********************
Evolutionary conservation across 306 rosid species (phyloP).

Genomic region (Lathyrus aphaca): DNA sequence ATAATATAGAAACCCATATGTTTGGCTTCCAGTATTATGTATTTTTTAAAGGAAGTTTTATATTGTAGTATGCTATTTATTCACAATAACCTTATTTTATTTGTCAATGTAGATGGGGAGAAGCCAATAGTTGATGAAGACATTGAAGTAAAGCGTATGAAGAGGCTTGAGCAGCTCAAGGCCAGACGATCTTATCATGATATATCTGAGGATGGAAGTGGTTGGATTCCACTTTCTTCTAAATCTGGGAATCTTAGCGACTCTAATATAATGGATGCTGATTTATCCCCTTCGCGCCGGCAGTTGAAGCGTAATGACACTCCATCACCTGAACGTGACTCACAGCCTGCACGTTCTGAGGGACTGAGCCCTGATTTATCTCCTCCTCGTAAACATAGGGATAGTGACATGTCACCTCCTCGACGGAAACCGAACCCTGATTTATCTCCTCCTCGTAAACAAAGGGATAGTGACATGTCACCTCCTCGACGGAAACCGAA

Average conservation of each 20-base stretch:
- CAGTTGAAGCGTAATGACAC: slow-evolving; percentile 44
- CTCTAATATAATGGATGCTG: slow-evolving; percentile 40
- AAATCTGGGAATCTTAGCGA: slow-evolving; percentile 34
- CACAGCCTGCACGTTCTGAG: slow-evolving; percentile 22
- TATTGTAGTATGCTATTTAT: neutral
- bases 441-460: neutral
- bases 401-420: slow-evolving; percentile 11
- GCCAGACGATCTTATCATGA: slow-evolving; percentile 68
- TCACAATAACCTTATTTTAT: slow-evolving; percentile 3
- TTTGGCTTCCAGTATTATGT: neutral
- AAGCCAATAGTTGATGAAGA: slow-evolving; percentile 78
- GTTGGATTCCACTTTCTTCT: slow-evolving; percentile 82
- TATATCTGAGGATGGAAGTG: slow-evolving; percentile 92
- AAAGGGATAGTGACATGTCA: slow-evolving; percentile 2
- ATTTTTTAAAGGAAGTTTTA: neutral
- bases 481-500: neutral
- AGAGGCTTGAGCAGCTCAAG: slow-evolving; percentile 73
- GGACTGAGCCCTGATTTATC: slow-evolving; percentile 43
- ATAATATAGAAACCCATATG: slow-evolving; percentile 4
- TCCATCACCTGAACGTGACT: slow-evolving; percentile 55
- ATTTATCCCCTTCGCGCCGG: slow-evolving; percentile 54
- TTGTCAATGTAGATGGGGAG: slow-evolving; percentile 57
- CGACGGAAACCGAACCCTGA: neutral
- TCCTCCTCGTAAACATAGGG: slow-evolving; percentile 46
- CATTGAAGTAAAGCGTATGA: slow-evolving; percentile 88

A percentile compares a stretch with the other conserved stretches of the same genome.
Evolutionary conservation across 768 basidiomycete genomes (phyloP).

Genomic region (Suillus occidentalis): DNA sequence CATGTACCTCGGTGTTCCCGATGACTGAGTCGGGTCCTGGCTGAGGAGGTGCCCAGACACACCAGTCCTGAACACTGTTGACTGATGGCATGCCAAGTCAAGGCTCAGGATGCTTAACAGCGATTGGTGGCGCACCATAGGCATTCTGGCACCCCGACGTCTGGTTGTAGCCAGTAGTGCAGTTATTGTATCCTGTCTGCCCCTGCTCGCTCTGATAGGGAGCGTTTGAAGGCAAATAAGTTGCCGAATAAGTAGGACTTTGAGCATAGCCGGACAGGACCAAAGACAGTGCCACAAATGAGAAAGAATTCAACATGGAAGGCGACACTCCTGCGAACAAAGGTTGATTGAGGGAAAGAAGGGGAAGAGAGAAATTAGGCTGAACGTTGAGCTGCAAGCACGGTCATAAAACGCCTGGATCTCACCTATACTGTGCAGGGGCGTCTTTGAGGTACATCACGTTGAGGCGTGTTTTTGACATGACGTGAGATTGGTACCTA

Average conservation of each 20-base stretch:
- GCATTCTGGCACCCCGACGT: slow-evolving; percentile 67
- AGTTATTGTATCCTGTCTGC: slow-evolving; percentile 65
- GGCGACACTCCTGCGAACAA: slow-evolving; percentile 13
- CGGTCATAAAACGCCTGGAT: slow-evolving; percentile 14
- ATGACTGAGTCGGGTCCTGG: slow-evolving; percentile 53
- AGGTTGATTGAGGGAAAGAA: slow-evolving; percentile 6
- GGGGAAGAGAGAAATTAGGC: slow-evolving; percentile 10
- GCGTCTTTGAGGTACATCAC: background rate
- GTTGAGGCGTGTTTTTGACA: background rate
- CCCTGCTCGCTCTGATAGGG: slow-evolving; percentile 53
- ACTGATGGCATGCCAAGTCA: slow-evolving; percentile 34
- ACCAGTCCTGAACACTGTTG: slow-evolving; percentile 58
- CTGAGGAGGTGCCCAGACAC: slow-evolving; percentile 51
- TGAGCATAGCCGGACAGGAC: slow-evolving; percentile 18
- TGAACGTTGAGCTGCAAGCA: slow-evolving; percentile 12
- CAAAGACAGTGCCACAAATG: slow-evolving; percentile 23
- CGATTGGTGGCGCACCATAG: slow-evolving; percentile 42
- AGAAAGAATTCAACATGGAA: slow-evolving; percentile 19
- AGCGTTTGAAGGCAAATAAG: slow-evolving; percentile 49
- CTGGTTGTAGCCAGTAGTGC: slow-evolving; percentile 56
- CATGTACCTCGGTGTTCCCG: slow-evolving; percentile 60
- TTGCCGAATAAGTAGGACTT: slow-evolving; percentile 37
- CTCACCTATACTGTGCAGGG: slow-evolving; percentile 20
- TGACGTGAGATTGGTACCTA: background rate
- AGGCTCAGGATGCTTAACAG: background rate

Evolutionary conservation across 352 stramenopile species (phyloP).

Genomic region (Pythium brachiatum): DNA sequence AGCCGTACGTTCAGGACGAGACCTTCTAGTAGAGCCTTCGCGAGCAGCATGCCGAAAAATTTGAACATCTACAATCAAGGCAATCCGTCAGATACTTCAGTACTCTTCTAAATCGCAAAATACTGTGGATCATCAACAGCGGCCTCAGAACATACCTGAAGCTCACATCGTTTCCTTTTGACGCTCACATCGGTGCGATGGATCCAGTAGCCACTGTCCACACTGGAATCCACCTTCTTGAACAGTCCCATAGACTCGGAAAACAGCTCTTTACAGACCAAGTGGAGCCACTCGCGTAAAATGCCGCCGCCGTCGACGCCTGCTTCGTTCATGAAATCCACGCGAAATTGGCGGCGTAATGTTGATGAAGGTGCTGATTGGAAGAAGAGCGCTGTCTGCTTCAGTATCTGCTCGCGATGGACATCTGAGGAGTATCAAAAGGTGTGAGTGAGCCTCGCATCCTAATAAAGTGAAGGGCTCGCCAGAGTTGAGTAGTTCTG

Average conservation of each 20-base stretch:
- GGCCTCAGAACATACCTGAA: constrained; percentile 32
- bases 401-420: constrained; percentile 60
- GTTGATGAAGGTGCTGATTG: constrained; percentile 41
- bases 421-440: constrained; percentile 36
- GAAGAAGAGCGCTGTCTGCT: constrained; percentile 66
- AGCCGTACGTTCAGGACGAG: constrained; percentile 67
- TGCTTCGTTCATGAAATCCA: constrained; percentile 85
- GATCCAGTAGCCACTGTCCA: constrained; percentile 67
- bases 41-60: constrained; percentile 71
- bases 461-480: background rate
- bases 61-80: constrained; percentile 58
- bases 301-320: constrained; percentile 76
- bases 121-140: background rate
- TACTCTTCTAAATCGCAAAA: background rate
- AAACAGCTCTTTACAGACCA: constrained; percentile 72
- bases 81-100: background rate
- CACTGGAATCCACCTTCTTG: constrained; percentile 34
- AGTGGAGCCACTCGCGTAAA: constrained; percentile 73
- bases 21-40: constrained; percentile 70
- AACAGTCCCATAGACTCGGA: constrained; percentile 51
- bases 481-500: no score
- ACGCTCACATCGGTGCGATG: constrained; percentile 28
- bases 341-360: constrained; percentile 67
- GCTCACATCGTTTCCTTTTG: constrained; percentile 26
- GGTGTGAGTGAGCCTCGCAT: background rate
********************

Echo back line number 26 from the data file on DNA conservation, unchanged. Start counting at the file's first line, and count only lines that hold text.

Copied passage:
- CGACGGAAACCGAACCCTGA: neutral